February 11, 2012 at 9:37 pm |
  4. Iqbal Khan


    January 16, 2012 at 9:48 pm |
  5. Iqbal Khan


    January 16, 2012 at 9:48 pm |
  6. Iqbal Khan

    Santorum: Iranians' 'Principle Virtue' To Die For God
    'Is An Encouragement For Them To Use' Nukes

    By Eli Clifton

    Santorum's Iran policy appears to be framed, in no small part, by his extremist views on Islam and a belief that the Islamic Republic's leadership is inherently irrational and suicidal.

    January 9, 2012 at 10:23 pm |
  7. Iqbal Khan

    The New York Times is Misleading the Public on Iran

    By Robert Naiman


    January 9, 2012 at 10:20 pm |
  8. Max Blaska

    I don't know if you read the comments Mr. Reed but you are a false prophet and a false teacher and you are not an evangelical, you are an apostate who by your dealings with Tom Delay proved that you are a servant of Mammon and not God, you should be the last person talking about Religious Issues. Please watch My Video where I explain it more in detail http://www.youtube.com/watch?v=-yMVeWUfso0 Look at these comments, look at them like a dog is forced to look at his own mess, you have caused them, you and the Moral Majority, Christian Cooaltion have done more damage to the Kingdom of God than a thousand atheists.

    January 6, 2012 at 11:57 pm |
    • Max Blaska

      I am also sorry if this comes off as abusive but I am really sick and tired of religious hypocrites painting my faith in a terrible light.

      January 6, 2012 at 11:58 pm |
  9. Disgusted Republican

    Evangelicals won't be happy until they foist their religeous? beliefs on everyone else. They seem to think that the United States is a theocracy instead of a republic. This mostly lunic fringe is a danger to the survival of the United States.

    January 5, 2012 at 11:18 am |
    • Nancy

      Rick Santorum has done more harm to the gay community than Bill Clinton, Bobb Barr, Bill Frist, Trent Lott, Newt Gingrich or George W. Bush. It is no wonder that the religious freaks would reward him with the executive office.

      January 5, 2012 at 11:21 am |
    • Essie

      Looks like they just voted for the two top persons who breed with reckless abandon. Large families are associated with love of God. It helped that Santorum lost a child and has shared it with anyone who will listen. His history of anti-gay legislation must have been a sweetener like no other. Don't tell me that Iowans are worried about the economy and so selected Rick Santorum. He has no economic credentials. These Iowans who voted were hard core white religious conservatives and their top two selections reveal just that.

      January 5, 2012 at 11:32 am |
    • Justin

      What a great attempt by Reed to dig his people out of the stereotypical hole that they have dug for themselves. They don't give one hoot about the economy. Their life-long passion is the protection of the Holy Trinity at all cost. Don't believe otherwise.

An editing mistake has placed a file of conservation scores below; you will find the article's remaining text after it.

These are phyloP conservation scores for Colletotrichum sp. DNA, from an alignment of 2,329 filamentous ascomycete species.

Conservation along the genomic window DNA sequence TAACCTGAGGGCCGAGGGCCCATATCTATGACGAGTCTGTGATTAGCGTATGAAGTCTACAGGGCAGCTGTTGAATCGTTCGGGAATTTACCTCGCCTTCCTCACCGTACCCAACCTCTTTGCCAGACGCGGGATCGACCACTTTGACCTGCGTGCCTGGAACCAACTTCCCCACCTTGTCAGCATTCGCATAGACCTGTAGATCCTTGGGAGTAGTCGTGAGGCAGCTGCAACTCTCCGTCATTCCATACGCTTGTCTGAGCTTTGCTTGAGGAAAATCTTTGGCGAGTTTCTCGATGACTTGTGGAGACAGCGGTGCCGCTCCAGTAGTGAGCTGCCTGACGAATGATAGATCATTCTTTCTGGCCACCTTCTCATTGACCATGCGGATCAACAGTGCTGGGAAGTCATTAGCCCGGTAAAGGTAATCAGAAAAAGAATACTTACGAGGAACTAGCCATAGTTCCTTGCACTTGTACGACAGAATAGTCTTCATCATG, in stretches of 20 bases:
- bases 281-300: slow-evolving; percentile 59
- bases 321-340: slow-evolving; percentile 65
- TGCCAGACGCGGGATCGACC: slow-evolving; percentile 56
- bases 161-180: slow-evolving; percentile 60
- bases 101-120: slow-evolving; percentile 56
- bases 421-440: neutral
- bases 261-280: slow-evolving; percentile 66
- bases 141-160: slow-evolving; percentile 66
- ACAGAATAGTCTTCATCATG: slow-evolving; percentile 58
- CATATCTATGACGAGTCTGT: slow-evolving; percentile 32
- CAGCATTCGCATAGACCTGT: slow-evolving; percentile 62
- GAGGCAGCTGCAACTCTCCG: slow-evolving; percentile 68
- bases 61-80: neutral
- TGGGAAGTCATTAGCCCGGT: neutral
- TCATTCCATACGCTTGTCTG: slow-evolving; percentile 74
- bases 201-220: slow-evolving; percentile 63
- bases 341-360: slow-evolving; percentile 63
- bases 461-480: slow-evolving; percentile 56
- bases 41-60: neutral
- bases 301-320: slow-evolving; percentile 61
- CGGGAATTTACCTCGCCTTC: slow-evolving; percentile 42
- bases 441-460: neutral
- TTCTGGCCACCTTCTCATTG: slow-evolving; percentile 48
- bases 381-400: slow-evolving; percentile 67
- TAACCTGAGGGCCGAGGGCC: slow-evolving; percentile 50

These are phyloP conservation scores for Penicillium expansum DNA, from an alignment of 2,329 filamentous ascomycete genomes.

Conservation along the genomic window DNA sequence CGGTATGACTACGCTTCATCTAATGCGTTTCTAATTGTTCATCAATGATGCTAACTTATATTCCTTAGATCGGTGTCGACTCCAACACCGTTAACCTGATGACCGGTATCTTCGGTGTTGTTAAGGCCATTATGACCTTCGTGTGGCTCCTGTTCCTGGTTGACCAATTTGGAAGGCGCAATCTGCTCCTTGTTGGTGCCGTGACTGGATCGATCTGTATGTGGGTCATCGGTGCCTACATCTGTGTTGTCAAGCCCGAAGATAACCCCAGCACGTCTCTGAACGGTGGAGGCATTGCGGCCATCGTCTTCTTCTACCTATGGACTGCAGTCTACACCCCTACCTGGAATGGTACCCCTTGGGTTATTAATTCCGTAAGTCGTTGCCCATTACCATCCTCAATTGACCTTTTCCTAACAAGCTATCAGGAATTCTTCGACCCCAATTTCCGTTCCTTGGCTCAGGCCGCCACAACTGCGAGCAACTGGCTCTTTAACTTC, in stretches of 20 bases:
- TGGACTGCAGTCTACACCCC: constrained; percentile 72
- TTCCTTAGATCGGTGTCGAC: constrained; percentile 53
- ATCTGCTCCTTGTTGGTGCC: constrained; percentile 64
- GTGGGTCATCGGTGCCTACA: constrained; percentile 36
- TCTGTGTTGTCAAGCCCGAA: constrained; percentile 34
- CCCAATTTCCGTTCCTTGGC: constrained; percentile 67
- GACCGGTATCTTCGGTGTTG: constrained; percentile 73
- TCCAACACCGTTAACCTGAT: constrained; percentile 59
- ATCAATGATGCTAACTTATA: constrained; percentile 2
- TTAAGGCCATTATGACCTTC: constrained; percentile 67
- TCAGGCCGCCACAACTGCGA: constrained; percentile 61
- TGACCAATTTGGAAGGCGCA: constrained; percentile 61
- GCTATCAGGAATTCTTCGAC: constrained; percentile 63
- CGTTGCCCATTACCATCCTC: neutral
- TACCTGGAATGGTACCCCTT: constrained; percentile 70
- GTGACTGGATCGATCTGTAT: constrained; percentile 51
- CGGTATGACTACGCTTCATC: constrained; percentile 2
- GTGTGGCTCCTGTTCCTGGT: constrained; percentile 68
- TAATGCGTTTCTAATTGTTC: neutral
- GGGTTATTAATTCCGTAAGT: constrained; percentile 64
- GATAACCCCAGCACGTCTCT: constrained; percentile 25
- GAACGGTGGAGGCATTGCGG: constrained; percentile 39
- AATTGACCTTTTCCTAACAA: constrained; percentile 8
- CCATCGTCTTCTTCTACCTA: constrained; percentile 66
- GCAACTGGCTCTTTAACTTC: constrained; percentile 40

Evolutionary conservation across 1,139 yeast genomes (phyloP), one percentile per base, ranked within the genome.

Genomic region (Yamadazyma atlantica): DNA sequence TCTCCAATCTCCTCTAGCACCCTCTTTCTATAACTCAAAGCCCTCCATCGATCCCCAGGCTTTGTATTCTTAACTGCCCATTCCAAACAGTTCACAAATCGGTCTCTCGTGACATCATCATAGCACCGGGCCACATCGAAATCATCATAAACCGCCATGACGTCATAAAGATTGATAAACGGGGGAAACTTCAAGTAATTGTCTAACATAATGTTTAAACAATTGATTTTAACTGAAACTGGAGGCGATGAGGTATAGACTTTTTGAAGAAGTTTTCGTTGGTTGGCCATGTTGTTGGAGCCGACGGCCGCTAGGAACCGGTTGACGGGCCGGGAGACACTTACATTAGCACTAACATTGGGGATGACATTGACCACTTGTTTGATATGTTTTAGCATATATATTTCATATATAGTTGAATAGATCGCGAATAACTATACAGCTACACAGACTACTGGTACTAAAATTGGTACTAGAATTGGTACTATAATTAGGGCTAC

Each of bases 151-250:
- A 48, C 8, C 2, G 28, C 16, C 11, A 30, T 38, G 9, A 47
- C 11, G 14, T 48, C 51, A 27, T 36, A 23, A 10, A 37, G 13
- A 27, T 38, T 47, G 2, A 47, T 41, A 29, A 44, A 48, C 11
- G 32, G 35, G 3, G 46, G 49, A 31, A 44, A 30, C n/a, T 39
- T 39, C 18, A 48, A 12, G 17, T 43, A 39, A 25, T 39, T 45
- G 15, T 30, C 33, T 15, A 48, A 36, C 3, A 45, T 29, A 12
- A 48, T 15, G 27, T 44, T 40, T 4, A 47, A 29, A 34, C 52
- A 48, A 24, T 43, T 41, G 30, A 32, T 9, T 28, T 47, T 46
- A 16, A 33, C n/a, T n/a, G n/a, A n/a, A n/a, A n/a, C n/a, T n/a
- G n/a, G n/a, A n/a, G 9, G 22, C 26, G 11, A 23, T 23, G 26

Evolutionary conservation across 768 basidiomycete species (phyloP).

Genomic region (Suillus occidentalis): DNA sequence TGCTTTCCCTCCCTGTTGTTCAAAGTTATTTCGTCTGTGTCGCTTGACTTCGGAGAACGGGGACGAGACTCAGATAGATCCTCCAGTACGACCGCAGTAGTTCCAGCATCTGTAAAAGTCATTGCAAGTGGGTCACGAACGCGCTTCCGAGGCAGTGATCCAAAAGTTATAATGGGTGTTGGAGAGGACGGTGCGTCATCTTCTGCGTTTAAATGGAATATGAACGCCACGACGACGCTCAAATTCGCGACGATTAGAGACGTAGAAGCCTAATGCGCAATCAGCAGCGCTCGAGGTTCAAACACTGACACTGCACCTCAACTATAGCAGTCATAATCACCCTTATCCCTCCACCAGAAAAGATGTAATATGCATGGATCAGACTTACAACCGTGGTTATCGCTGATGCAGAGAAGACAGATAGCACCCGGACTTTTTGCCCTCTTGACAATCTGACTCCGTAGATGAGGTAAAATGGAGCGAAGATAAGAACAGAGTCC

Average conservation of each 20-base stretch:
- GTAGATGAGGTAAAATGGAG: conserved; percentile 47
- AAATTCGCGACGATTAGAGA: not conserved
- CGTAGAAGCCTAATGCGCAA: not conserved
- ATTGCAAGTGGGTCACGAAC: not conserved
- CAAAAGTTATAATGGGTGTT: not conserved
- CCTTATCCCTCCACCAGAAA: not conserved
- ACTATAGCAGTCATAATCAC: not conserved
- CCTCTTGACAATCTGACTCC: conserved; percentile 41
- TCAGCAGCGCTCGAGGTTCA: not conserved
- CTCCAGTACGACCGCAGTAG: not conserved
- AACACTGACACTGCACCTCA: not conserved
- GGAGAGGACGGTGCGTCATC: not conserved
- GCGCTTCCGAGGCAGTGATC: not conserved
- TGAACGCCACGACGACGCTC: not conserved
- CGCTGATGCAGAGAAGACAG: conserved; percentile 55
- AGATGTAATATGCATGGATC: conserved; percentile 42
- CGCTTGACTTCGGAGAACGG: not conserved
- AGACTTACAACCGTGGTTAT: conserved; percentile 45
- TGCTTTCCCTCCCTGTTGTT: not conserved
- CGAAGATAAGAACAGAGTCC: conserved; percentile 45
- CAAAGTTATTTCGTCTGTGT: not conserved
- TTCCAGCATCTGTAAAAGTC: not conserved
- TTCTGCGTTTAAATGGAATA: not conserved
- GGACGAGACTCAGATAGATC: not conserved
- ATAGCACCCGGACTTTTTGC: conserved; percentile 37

January 5, 2012 at 11:37 am |
    • OhPlz

      "Rick Santorum has done more harm to the gay community than Bill Clinton, Bobb Barr, Bill Frist, Trent Lott, Newt Gingrich or George W. Bush. It is no wonder that the religious freaks would reward him with the executive office."

      Oh and don't forget that in 2006, Rick Santorum took this honor as one of the most corrupt politicians in Senate. That shows how nuts the religious freaks and gullible.

      January 5, 2012 at 11:41 am |
    • Tatum

      The vote was split among a field of evangelicals in every race that he mentioned. Talk to me about what evangelicals do in a general election and I might be more apt to believe your story that evangelicals aren't as robotic, rigid, cold, humorless and myopically focused on baby Jesus as the world would think.

      January 5, 2012 at 11:44 am |
    • Ted

      The moral of this story is that evangelicals in Iowa saw all of the white horses running and voted for one. There were no other colors or flavors to vote for which means that this story is about as senseless as having Iowa as the first in the nation to choose candidates. Reed is grasping for straws and any inkling of light at the end of a very dark and boring evangelical tunnel.

      January 5, 2012 at 12:11 pm |
    • Salty Bob

      will never bend s knee to any king any man or any god, in the name of sanity those who will be saved are those who follow the rule of science as religion dies not fast enough.

      January 5, 2012 at 12:30 pm |
    • Mark from Middle River

      Hmm.... but according to a link that a Atheist posted a few months back... The religions and Faith are still growing. Even the Catholics are still growing.

      Maybe, the sanity will be when more folks such as yourself turn to the path of tolerance.

      January 5, 2012 at 12:54 pm |
  10. Juan in El Paso

    The only people who think there is a religious vote is the meida and left wing liberal nuts who attempt to portray all conservitives as rolling in the pews religious nuts. It would see as this story is discounting that as a myth. ALL bias liberal media must find, attack and destroy the writer and slap them back into line.